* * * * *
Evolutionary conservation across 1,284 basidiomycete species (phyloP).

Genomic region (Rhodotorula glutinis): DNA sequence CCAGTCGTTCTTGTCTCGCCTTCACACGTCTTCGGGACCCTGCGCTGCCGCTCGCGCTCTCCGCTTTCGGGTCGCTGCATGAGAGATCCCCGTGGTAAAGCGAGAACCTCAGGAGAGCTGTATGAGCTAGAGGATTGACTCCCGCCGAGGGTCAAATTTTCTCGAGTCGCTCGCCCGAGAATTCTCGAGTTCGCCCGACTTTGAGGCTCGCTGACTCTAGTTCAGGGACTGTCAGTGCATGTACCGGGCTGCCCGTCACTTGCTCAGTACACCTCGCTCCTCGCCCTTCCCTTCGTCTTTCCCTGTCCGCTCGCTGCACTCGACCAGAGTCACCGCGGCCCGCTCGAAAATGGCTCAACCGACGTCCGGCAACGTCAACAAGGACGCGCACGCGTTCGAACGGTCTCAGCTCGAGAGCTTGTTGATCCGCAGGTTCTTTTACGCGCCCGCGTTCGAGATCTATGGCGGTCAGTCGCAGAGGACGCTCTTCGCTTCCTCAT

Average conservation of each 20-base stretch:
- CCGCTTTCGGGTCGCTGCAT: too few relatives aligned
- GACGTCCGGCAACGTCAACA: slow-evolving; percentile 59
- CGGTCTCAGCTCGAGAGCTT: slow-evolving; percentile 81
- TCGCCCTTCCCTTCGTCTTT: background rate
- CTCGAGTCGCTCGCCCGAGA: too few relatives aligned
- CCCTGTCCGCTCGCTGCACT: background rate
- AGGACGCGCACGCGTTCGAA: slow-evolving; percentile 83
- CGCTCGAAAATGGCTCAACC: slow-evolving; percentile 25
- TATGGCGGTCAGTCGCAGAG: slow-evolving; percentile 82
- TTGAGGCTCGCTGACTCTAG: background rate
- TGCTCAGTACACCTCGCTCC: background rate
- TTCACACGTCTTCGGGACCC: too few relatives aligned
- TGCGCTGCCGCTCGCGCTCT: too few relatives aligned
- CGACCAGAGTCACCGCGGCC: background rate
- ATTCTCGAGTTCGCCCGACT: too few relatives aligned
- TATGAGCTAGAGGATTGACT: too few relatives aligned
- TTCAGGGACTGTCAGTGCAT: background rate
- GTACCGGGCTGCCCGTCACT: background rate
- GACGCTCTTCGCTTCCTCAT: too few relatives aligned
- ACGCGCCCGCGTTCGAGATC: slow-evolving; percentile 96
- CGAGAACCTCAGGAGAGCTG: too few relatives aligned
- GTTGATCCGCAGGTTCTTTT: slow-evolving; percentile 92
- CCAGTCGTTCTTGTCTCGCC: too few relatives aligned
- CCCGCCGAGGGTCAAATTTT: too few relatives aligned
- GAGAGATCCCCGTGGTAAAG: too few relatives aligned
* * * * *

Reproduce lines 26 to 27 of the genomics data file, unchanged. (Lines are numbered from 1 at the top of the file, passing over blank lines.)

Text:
- CCAGTCGTTCTTGTCTCGCC: too few relatives aligned
- CCCGCCGAGGGTCAAATTTT: too few relatives aligned